SCHECHNER: We saw the power of the video, with Michael Richards' racist rant at an L.A. nightclub.

Or when Senator George Allen called his opponent's campaign volunteer "macaca", it was caught on camera and passed around the internet at lightning speed.

SEN. GEORGE ALLEN, (R) VA: Let's give a welcome to macaca here.

SCHECHNER: It may have cost the Virginia senator his seat. He lost his reelection by less than one percent.

We've seen troops in Iraq use video to share their daily lives and military bloggers typing stories from the front lines. During the conflict between Israel and Hezbollah this summer we got firsthand accounts from civilians on both sides of the border. Many filed through CNN's own I-report.

And it's not just video, my space has given everyone a space, building a community of some 80 million users worldwide. More than 6 million people are sharing photos on Flickr and Facebook has infiltrated college campuses as the students' social networking site of choice, Wikipedia, the online encyclopedia anyone can edit when congressional staffers got caught editing opponents profiles.

Hundreds of thousands of people create and make changes to Wikipedia articles every single day.

Blogs keep growing and gaining the trust of the mainstream media. Political blogs showed they can take down a politician like Congressman Mark Foley who resigned after being confronted with inappropriate e-mails and instant messages he sent to former male pages, some of which first showed up on a blog.

Blogs also prove they can propel someone forward like businessman Ned Lamont who with support from bloggers won the Connecticut Democratic primary, but lost to Senator Joe Lieberman in the midterm election.

SEN. JOE LIEBERMAN, (D) CT: I'm Joe Lieberman, and I approve of this election.

SCHECHNER (on camera): 2006 proved people want a place to share and they're doing it over the Web. Sites like Blogger, YouTube and MySpace are constantly evolving, becoming more and more user friendly and as more users log, the growth of the Internet still seems virtually endless. Jacki Schechner, CNN, Washington.


HOLMES: Well, you were shaken and stirred in Hawaii.


UNIDENTIFIED MALE: There it is again. Aftershock. See that? Aftershock.


NGUYEN: Oh, yeah. We hear it and we were right there with you. Hold on for the ride as we experience an earthquake from your perspective.

HOLMES: And then betty, get ready to say aww! Look at that.

NGUYEN: That's not aww. That's kind of frightening.

HOLMES: Aww. How could you do that to your pet?

Yes, I-report pets on parade, that's coming up. First, numbers four and three on the dot com most popular countdown. (COMMERCIAL BREAK)


UNIDENTIFIED MALE: Look at this bookshelf. There it is again. Aftershock. See that? Aftershock.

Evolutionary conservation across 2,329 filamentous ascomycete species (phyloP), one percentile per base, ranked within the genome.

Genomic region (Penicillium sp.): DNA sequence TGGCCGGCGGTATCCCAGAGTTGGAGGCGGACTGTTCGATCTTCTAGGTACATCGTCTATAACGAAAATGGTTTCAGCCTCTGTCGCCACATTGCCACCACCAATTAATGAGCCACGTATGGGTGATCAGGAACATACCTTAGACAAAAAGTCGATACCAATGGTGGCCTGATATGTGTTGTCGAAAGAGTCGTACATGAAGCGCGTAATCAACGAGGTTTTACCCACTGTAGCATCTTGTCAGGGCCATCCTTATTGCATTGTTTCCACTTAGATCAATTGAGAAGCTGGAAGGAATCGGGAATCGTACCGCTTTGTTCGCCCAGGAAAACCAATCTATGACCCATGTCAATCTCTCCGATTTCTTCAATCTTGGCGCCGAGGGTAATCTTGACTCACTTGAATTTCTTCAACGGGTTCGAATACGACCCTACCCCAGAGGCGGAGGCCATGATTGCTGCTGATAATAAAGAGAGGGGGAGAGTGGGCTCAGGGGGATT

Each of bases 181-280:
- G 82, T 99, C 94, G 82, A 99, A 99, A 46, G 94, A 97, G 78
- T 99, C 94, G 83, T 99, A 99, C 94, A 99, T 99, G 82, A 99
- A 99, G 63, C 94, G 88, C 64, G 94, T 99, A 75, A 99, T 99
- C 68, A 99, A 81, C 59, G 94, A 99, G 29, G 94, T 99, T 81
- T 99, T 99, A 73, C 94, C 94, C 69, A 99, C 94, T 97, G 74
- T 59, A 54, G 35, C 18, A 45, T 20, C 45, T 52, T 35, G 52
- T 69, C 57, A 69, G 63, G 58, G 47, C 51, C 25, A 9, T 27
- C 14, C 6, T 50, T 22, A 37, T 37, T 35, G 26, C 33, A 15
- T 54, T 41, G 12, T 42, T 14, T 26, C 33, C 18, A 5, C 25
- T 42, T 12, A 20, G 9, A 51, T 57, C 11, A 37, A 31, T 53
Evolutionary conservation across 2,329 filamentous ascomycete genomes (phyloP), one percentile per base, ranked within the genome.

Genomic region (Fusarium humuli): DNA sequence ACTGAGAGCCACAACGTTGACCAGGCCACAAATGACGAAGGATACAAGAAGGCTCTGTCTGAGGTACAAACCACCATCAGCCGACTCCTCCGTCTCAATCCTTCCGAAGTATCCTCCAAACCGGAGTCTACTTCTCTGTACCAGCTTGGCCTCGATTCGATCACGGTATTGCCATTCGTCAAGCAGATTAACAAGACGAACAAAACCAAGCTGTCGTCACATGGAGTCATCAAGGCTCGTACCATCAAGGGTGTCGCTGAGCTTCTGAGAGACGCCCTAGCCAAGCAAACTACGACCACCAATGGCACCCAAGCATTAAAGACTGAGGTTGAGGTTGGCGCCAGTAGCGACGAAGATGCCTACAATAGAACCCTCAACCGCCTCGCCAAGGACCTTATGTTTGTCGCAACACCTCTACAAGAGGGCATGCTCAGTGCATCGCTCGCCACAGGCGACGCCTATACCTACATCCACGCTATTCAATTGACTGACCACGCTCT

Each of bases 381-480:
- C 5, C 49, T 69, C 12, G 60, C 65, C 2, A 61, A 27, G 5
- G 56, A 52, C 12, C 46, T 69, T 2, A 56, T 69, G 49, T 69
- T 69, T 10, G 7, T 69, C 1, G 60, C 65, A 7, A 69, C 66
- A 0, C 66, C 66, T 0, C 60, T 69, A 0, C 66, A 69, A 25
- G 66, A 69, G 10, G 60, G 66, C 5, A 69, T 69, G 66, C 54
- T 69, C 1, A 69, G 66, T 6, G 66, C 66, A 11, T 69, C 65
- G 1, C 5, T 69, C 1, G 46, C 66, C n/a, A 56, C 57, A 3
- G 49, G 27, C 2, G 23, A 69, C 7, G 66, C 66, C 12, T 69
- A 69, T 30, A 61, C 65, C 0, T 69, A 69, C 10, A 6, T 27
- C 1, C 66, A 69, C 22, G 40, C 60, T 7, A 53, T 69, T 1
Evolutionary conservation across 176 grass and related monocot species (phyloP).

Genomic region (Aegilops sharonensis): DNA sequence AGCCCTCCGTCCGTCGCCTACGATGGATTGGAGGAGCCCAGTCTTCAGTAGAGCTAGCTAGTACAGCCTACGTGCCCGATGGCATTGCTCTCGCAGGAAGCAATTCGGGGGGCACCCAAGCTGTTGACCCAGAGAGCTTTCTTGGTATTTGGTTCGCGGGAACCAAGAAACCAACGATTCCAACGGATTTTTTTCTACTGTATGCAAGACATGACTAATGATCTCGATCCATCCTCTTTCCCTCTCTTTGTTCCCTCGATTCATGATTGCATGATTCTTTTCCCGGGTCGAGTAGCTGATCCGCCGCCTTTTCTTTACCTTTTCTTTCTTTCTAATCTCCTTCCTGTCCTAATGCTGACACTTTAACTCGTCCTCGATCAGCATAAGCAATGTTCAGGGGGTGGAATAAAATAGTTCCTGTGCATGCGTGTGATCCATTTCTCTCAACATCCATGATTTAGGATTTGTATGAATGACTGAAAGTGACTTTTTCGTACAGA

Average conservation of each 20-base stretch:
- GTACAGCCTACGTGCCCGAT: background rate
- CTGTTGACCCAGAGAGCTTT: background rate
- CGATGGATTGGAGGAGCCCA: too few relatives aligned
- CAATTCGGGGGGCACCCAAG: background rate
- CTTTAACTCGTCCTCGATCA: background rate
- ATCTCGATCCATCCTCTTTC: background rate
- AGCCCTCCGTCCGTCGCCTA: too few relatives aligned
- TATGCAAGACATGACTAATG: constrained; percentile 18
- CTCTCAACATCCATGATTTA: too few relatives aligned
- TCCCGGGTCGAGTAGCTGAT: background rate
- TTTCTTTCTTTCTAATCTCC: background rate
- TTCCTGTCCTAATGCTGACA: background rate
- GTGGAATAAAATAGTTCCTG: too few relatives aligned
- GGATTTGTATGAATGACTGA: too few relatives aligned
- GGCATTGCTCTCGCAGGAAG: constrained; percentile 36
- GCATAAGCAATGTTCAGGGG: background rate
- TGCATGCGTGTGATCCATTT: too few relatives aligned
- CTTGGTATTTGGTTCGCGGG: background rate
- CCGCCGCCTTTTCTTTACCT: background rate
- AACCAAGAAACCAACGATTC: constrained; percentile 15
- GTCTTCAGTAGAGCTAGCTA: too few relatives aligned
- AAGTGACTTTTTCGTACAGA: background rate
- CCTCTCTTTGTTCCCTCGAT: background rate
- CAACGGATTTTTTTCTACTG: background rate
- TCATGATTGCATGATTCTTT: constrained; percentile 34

HOLMES: Man, shaking it up for I-report. A breathless Hien Tran shoots the aftermath of the October's quake in Hawaii and gets caught up in an aftershock. We're dedicating this hour to the CNN I- reporters.

NGUYEN: Check out these shots from Erin Baldwin Brown. The quake leaves a historic church in ruins on the Big Island.

HOLMES: Also the tremors crack a major roadway in half. The quake also knocked down local TV stations so we relied on I-reporters to show us the damage and some of their pictures even topped's home page.

NGUYEN: Well, the road to recovery a seemingly endless one for the victims of Hurricane Katrina. One of the New Orleans I-reporters thought we weren't getting the full picture so he shared his own take on life after the storm. Here's CNN's Susan Roesgen.


COREY TISDALE, I-REPORTER: This is the living room. We were able to squeeze quite a bit of furniture here.

SUSAN ROESGEN, CNN CORRESPONDENT (voice-over): Some people in New Orleans don't even want to think about what Katrina did to their homes and their lives, but Corey Tisdale wants everyone to see what was the worst of it.

TISDALE: The door frame had swollen up and we had to kind of kick the door in. We'd heard stories from other people that the fridge would be the most disgusting part of your house, so we were surveying how gross it actually was.

ROESGEN: Corey's fiancee took the pictures in the first few weeks after the hurricane.

TISDALE: All of this under here was rotten and had termite damage and everything so we wound up having to support the roof temporarily and rebuild everything from the -- from these guys up out here.

ROESGEN: Corey's neighborhood was a ghost town. The streets empty, but not anymore. That's why Corey became a CNN I-reporter. Documenting the Katrina recovery.

TISDALE: About two or three days after you guy his posted the I- report that I sent in I had somebody in New York e-mail me and say hey, man, it's great to see somebody in my own age group handling some of this so responsibly. It was really nice to have and I guess that's the idea is to get people maybe to see a side of the rebuilding process that's not often seen.

I don't know if it's the extremely positive side of it myself, but what I do is good to focus it.

ROESGEN: Sometimes I-reporters send us photos and videos of news events as they happen, bringing us the story almost instantly and then there are those who give us a unique perspective on how slowly time moves after a life-changing event.